The community of Yaribay is made up of three sub-communities: San Francisco de Yaribay, Centro Yaribay and Rosapata Yaribay. The community is situated at an altitude of approximately 13,000 feet above sea level, and is about 108 kilometers (3.5 hours by road) from the city of El Alto/La Paz. There is a school in the sub-community of Centro Yaribay with approximately 120 students from first grade through fourth year of secondary school. There is a small elementary school in each of the other two sub-communities with a total of about 80 students. The economy of Yaribay is based primarily on agriculture. Homes within the community are dispersed, and typically constructed with adobe bricks, straw and corrugated metal roofing. The community members speak Aymara and Spanish.The Challenge: Families who live in this community have no access to safe and healthy water. In times of drought, the situation gets worse. They can only count on open wells with poor quality water and these are located at long distances from the majority of homes. Currently water is also obtained from water holes shared with animals and from the local river which is brackish and not clean. Children and women and have to walk great distances to bring water to their homes. Over the years, the Municipality was not able to fulfill the need for a clean water supply because of their insufficient funds.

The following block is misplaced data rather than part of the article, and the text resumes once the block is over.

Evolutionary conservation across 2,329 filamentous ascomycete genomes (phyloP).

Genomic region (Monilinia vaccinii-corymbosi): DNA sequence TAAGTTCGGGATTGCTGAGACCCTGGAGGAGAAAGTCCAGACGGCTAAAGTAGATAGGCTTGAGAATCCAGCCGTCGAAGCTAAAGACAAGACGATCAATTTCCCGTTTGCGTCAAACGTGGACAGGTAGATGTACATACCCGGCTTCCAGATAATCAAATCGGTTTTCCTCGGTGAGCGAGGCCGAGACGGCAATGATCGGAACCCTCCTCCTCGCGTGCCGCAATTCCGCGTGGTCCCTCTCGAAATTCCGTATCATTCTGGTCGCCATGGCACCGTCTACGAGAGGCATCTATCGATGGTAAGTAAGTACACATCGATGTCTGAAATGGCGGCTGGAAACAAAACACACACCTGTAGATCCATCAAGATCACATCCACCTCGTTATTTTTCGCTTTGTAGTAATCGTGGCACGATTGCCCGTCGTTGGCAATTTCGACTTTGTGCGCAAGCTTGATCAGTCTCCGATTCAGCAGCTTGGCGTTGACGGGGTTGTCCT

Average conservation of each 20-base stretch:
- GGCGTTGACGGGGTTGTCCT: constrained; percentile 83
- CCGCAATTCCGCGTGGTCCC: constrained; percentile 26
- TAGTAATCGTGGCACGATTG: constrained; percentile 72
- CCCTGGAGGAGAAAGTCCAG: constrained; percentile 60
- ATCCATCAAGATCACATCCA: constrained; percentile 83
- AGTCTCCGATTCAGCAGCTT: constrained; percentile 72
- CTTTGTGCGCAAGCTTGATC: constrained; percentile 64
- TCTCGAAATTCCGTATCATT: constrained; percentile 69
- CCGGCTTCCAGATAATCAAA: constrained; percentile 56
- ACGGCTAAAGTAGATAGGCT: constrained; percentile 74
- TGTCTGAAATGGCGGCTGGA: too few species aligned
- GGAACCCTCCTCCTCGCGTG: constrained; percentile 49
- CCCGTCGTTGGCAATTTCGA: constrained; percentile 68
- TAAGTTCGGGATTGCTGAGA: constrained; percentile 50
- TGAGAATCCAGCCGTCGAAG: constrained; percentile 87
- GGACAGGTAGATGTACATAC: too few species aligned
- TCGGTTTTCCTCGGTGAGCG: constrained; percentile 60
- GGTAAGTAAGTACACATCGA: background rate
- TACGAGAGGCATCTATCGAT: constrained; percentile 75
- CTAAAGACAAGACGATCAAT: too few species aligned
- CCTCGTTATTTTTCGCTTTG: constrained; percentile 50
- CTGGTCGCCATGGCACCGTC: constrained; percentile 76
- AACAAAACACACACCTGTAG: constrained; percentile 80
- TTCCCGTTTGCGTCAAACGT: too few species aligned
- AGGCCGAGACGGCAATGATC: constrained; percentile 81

Junuta Condoroca Water Project
The population of Junuta Condoroca is 130 people. It includes the villages of Chujchuni, Piedra Pata, Walunusu and Parcocota. These villages face many challenges but the most significant is the lack of water suitable for human consumption. The remoteness of sources of water means that people must walk large distances to collect water. The families are established in ‘sayanas’ (a group of a number of families) and sometimes use animals to transport the quantity of water they need.The Challenge: The following problems existed for the community: Lack of sources of water suitable for human consumption; High incidence of diarrhea in the population under 5 years of age; Polluted water sources due to open air exposure and presence of other animals; and Remote water sources.The Impact: QBL worked with the community to install new water systems. Three systems for pumping and 6 wells were installed to supply safe water. The community improved their knowledge in standards of health, hygiene and care for the environment, particularly the care for water. They applied the training and knowledge acquired in their daily lives. They perform regular maintenance of the system themselves and are responsible for the operation and administration of their new water system.